Image Based Lighting
In this lesson we are going to learn how to produce realistic looking renders using Image Based Lighting. IBL is basically a 3D Rendering Technique which involves attaching a HDR Panoramic image of the same environment to a spherical dome or skylight. The HDR Panorama contains the environment lighting and content information of the scene. So while rendering the scene with global illumination and final gather, most of the 3D Programs take into account the lighting characteristics of the surrounding surfaces with the help of HDRIs.
01 Fire up 3DS Max and open up the ‘Cardboard Box’ scene that we animated in one of our last lessons. We will start lighting up our scene by importing our Back-plate as an ‘Environment Map’ available inside the ‘Environment and Effects’ dialogue box. A Back-plate can be an image or a video that will form the background of our scene.
02 Turn on ‘Use Environment Background’ and ‘Display Background’ inside ‘View-port Background’ dialogue box accessible through ‘Alt + B’ keyboard shortcut. These options will helps us to display the ‘Environment Map’ inside the view-ports.
03 Now we will align our 3D scene according to the Back-plate with the help of viewport grid. But before that we will make the grid bigger from the ‘Home Grid’ menu available inside the ‘Grid and Snap Settings’ dialogue box. ‘Grid and Snap Settings’ dialogue box can be accessed by right clicking on any of the snap toggles.
04 Match the grid in the perspective view-port according to the Back-plate by aligning the lines of the grid to the white line on the road and the corner of the road. Also try to match the ‘Field of View’ of the 3D scene according to the Back-plate. Once satisfied press Ctrl +C on the keyboard in order to create a camera on the current view.
05 Turn off the ‘Grid’ display by pressing ‘G’ on the keyboard and create a big ‘Plane’ object in the center of the view-port, defining the ground level of our scene. Assign the ‘Matte/Shadow’ material over it in order to make it a non render-able object while only displaying the shadows of the objects in contact with it.
06 Bring in a ‘Skylight’ into the scene from the ‘Standard Lights’ menu. Inside it’s parameters load in the HDR Panorama Image of the scene from the ‘Sky Color’ menu. Browse the folder containing the ‘Radiance Image File (HDRI)’ and hit ‘Open’ after selecting it. Also hit ‘Ok’ on the ‘HDRI Load Settings’ dialogue box that pops up, in order to load the default settings of the HDRI.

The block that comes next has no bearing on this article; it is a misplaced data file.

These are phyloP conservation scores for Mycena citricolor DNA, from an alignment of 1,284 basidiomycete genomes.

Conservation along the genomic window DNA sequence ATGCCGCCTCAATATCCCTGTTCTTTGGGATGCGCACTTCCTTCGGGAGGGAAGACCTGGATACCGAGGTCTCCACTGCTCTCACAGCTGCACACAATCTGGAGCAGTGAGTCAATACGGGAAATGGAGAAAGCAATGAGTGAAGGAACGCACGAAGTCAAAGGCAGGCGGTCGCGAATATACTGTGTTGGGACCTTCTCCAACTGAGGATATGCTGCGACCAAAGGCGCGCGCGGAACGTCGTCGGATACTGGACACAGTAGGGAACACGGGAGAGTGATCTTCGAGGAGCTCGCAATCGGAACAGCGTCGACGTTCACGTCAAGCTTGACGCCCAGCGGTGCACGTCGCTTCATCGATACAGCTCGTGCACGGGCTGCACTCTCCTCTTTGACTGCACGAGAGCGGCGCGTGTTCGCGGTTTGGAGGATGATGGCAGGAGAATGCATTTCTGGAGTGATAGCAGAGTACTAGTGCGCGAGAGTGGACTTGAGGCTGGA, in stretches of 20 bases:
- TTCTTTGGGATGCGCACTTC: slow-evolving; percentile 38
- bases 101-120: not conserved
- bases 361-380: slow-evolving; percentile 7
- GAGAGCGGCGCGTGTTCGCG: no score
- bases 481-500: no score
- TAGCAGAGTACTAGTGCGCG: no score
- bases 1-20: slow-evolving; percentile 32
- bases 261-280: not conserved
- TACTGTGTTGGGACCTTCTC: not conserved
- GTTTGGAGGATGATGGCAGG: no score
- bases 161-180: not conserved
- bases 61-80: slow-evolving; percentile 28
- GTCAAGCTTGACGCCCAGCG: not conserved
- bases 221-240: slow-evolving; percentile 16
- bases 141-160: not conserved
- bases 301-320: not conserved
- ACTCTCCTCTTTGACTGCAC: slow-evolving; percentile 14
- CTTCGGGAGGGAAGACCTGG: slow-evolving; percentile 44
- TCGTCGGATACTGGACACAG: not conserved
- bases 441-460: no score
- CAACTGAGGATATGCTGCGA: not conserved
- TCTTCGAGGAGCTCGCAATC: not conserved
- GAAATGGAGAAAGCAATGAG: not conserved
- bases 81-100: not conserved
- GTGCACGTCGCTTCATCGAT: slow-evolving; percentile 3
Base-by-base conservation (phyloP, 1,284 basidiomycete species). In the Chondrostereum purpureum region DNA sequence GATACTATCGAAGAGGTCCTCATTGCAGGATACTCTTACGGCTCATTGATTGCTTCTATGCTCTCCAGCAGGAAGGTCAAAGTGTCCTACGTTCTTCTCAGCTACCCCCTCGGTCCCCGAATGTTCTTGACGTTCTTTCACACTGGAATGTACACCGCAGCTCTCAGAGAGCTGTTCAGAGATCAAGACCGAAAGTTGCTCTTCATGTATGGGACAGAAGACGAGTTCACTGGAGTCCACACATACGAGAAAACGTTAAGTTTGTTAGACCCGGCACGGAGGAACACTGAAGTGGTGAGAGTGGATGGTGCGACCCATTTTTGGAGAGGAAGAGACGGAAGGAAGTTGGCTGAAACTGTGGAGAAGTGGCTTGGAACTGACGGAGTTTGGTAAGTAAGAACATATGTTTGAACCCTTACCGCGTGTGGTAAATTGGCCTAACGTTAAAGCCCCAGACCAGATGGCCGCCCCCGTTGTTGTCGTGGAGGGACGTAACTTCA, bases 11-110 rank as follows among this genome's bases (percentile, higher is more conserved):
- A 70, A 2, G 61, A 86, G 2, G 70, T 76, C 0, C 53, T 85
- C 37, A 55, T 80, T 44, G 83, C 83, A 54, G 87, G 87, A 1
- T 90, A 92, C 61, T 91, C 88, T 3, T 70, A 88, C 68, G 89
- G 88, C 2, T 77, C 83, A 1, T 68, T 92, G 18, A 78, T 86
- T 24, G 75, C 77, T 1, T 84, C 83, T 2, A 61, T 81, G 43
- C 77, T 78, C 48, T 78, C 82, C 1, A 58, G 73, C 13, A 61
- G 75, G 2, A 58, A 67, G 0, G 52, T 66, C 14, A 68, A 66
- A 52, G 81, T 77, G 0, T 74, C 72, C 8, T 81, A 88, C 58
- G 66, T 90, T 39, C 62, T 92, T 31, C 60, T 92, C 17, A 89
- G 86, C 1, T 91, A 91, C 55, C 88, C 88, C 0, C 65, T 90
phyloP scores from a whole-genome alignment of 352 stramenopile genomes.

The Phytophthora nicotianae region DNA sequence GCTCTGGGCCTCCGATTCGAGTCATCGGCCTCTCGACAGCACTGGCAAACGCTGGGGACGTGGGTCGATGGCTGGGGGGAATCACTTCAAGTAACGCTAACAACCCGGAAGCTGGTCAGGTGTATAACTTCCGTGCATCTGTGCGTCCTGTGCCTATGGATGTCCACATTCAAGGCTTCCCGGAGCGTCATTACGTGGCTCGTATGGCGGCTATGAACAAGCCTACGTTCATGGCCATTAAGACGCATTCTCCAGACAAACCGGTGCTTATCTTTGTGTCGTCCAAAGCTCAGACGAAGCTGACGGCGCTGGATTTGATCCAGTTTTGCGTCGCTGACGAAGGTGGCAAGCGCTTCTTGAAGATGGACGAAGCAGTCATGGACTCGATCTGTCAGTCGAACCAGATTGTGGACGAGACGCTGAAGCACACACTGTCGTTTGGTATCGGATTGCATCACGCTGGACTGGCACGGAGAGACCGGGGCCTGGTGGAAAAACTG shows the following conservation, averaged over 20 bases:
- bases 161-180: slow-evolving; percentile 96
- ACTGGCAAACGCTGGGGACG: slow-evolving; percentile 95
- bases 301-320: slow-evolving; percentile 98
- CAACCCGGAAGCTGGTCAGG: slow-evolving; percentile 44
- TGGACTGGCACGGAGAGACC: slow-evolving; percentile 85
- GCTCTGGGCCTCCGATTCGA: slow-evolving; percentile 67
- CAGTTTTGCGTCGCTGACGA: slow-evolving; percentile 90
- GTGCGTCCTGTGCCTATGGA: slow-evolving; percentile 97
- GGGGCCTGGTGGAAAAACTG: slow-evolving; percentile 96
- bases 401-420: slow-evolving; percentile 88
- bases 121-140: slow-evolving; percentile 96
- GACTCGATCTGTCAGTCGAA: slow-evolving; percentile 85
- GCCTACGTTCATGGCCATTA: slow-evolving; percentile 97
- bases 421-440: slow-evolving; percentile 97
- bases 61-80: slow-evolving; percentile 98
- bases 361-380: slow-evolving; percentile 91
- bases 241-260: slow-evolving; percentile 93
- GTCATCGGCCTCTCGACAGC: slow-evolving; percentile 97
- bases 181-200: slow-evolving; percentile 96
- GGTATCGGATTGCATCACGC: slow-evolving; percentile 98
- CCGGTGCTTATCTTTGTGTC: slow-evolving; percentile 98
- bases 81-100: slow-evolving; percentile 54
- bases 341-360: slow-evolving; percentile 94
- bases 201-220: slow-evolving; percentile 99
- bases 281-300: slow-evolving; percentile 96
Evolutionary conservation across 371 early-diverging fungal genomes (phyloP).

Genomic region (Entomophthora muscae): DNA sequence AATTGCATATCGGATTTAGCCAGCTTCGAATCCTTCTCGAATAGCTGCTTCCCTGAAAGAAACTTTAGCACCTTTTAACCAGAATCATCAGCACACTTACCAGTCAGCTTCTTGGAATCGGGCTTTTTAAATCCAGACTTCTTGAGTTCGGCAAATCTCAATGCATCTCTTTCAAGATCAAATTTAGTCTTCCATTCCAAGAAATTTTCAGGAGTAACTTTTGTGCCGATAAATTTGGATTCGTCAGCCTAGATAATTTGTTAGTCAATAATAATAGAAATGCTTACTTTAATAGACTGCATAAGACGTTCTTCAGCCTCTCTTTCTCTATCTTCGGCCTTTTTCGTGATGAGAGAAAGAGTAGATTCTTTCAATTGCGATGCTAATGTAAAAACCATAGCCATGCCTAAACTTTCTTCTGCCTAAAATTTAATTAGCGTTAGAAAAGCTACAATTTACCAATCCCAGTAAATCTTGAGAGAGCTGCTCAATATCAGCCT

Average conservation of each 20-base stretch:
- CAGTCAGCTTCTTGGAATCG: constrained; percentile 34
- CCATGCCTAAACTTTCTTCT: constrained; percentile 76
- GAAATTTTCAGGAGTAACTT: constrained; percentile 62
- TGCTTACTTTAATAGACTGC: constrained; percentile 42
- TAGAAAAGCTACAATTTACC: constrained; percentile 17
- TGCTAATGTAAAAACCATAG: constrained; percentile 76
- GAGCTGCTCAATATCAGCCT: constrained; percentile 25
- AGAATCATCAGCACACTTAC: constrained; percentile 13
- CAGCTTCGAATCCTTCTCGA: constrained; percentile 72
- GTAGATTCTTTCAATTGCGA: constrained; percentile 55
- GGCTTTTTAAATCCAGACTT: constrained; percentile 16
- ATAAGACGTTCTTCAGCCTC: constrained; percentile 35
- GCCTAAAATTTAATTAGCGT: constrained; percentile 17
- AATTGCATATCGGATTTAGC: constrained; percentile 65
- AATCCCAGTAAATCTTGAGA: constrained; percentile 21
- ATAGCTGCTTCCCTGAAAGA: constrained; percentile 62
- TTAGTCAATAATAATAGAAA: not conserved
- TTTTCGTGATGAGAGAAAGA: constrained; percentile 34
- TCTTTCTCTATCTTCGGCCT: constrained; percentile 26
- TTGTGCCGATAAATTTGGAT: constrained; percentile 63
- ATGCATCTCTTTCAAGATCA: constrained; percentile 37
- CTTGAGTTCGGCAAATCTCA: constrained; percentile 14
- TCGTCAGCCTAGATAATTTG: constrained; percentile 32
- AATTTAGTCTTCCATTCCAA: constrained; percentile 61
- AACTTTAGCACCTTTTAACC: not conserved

07 Turn on the ‘Cast Shadows’ option of the Skylight and hit render in order to see the effect of HDRI based Skylight with the default scan-line rendering. It will take a long time to render the scene as we are not using any advanced lighting plug-in to calculate the global illumination of the scene. Also the render might come with a lot of patches of noise.
08 In order to improvise the current scene we will take the help of some ‘Advanced Lighting Plug-ins’. Open up the ‘Render Setup Dialogue Box’ by pressing ‘F10’ on the key board and from the ‘Advanced Lighting Menu’ select ‘Light Tracer Plugin’.
09 Just hit render straightaway and have a look at the significant difference that it makes on the render time. And also there is actually a discreet difference between the quality of the render at step ‘7.0’ and at step ‘9.0’.
10 Now we will improve the render time without disturbing the quality of the render. From its ‘General Setting’ menu decrease the ‘Rays/Sample’ to ‘100’ and increase the ‘Filter Size’ to ‘2.0’. Rays/Sample actually means the number of rays cast per pixel of the image whereas the ‘Filter Size’ is actually the size of those rays. So the current settings means that although there are less samples in the scene they are actually bigger so they are going to overlap a lot more.
11 We will further improvise the scene by adding in some shadows to the scene. Grab a ‘Target Direct Light’ from the Standard Lights menu and place it at the top of the scene at an angle that will create a very small shadow. Turn on the shadows and change the shadow type to ‘Area Shadows’ in order to get smoother shadow effect.
12 Improvising the quality of shadows depends on the time spend on playing with Area Shadows parameters. Turn down the ‘Shadow Bias’ to ‘0.0’ in order to diminish the distance between the object and its shadow. Increase the ‘Sample Spread’ to ‘2.5’ in order to soften the hard edges of shadows.